The first important thing to understand is that this method is one of two different ways of moving coins back and forth between two chains. The other is called Federated Peg, which I believe will be more successful despite being less technically sophisticated and more centralized.
The first step is that you send a transaction on the sidechain that locks your money in place. Once that transaction has a few confirmations, you create the SPV proof to send to the mainchain.
Let's go into more detail about that last step:
When you run an SPV client, your client doesn't download full blocks. It downloads headers. Then, it downloads the transactions to or from your wallet. Then, it downloads the merkle branches to connect your transaction to one of the block headers.
When you create an SPV proof, you take those block headers that you downloaded, and those merkle branches that you need to connect to your transaction, and your special coin-locking transaction, and you serialize them into a single datastructure.
Why do we need to serialize the SPV proof at all?
…can't the nodes checking the SPV proof ask nodes on the sidechain to provide the SPV data?
No, because the sidechain nodes might reply differently to different mainchain nodes. That would result in a fork of the mainchain. A serialized SPV proof will be evaluated the same way by all mainchain nodes.
SPV proof might not match sidechain network
If I have lots of mining power, I don't need to have money on the sidechain in order to withdraw money from sidechain outputs on the mainchain. (i.e. I can fake a sidechain withdrawal.)
This is how it works: I create a transaction from a fake output on the sidechain. If I broadcasted this to the sidechain, all of the nodes would reject it. However, I mine a block containing this transaction, and I keep going until I get enough blocks that the mainchain will trust my SPV proof.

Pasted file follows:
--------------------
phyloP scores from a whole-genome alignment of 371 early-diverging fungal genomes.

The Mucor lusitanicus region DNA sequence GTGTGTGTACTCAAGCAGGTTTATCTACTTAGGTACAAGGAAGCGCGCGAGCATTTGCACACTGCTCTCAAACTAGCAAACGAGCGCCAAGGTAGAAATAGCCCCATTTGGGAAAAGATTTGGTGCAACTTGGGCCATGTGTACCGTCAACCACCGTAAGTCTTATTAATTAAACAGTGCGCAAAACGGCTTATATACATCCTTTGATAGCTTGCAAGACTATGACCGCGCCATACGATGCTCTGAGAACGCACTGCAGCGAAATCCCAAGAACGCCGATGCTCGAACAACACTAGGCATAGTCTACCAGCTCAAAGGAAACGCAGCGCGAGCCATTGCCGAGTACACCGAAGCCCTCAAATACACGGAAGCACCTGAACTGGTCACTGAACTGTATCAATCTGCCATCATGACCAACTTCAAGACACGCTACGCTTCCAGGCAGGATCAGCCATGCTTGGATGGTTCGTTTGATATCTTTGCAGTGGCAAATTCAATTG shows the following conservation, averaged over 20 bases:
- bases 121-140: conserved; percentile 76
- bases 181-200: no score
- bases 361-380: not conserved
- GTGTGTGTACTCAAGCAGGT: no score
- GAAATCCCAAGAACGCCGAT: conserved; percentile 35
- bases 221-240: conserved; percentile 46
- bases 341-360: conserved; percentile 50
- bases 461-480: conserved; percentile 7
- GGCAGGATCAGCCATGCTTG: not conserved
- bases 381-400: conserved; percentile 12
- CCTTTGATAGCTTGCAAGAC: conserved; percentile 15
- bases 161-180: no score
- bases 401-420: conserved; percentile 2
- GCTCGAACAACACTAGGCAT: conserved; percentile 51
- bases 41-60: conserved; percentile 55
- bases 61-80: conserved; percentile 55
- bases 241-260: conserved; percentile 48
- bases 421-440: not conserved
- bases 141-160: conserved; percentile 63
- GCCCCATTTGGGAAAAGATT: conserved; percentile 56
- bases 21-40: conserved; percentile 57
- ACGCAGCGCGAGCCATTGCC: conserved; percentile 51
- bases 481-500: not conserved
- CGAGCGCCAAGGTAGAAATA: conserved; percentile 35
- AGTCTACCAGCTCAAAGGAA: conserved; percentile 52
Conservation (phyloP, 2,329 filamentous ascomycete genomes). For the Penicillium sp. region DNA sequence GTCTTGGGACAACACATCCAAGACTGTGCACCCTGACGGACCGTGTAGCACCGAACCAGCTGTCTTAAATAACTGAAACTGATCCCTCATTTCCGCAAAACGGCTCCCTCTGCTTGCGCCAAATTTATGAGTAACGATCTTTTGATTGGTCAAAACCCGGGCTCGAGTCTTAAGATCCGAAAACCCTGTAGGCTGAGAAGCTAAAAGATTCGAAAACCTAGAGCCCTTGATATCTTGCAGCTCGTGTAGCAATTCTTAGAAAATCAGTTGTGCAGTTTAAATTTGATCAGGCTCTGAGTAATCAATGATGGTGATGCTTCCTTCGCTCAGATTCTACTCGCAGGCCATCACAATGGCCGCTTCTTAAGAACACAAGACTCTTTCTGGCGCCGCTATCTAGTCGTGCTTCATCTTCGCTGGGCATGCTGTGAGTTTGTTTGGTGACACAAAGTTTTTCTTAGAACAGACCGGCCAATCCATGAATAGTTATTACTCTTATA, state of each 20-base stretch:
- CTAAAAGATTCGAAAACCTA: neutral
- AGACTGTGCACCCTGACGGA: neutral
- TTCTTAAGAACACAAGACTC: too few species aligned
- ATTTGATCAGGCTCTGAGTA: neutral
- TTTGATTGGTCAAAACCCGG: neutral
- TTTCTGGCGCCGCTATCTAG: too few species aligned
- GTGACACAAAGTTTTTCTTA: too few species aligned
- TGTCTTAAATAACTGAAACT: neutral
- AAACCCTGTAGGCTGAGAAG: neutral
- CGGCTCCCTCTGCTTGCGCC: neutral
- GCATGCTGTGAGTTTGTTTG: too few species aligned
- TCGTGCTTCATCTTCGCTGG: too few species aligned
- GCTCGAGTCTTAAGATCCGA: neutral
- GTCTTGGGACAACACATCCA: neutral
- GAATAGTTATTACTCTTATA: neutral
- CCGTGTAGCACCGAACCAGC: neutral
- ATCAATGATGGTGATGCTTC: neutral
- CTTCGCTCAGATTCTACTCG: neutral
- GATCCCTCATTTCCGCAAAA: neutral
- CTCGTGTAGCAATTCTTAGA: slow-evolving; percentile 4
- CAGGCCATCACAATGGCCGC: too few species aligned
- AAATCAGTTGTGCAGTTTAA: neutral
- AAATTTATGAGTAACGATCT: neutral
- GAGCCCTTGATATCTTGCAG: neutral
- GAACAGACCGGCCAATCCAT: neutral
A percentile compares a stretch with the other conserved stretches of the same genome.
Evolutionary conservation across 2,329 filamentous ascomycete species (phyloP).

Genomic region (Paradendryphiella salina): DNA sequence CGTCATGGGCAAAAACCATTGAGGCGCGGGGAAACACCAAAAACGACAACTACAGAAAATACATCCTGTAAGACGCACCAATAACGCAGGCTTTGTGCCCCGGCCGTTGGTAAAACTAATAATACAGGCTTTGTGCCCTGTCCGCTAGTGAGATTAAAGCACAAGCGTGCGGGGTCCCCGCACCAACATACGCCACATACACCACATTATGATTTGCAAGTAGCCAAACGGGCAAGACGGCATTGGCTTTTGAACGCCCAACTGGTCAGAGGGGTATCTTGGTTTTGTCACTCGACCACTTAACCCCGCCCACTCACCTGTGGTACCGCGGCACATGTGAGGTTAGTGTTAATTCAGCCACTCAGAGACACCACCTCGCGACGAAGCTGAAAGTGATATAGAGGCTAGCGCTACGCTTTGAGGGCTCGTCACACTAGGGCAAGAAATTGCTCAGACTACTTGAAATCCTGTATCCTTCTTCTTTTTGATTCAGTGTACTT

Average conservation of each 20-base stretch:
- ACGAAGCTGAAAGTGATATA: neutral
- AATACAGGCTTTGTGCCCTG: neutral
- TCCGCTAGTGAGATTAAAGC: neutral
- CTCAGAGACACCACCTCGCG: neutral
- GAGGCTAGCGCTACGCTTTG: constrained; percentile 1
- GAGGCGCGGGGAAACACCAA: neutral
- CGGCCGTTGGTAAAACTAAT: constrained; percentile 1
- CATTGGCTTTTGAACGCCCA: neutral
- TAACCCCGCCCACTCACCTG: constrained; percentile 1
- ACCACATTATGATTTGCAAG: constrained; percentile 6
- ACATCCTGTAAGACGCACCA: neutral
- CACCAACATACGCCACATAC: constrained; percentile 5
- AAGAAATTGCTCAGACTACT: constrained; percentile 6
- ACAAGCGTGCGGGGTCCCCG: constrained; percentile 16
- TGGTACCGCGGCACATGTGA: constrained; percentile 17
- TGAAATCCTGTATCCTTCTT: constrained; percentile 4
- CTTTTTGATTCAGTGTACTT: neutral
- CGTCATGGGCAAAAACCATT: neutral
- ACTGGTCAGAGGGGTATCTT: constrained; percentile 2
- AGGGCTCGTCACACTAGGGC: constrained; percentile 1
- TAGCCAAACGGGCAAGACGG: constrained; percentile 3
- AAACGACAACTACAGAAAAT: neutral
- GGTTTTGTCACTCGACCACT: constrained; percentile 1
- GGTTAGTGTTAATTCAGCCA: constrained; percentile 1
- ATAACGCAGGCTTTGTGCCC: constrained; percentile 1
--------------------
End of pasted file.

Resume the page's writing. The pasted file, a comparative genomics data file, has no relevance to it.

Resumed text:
- Require more confirmations before moving money from sidechain to mainchain
- Create a grace period where someone can block your withdrawal by creating a 'counter SPV proof,' which shows a longer chain of proof of work that does not include your block header.
- When the sidechain detects that someone successfully stole money, it marks down all future withdrawals to avoid a bank run.
What you're depositing won't match what you're withdrawing
If you're using the sidechain for transactions, you're going to wind up with more or less than when you started. However, this is a softfork, so we can't just deposit all of the incoming funds into a single pot. All of the funds are spread around many different outputs, and in Bitcoin, you need to entirely spend any output you claim. (You can't partially claim an output.) There are two solutions to this:
Lock up the exact amount of money of an output on the mainchain, then claim that. Potentially do this many times. This is simple, but has two problems: first, it uses more blockchain space than nessary; second, if there is no set of outputs that add up precisely to what you're withdrawing, some of your money will be stuck in the sidechain.
Things that aren't complications
Nodes on the mainchain that don't understand OP_SPVPROOFVERIFY
Since this is a softfork, not all nodes have to upgrade.
What can be changed in a sidechain?
Since we're supposing that we're designing a new opcode from scratch, we can make it support many different things. It could support Scrypt, X11, whatever hashing algorithm we want. It can't support pure Proof of Stake in a meaningful way. It could support multiple different target times, address types, etc.
However, it can't support unanticipated changes, so if someone comes up with a brilliant change that's visible to SPV clients, it won't work with the above.
Well, that's not entirely true. You could create two instructions, OP_SPVPROOFCHECKERREGISTER, and OP_SPVPROOFVERIFY. The first one would register an ethereum-like script that could keep state, and would check all incoming redemption requests. The second would commit a sum of money until the former script said that it could be unlocked. That would allow arbitrary SPV proof systems (although it still wouldn't allow pure PoS systems) at the cost of increased complexity.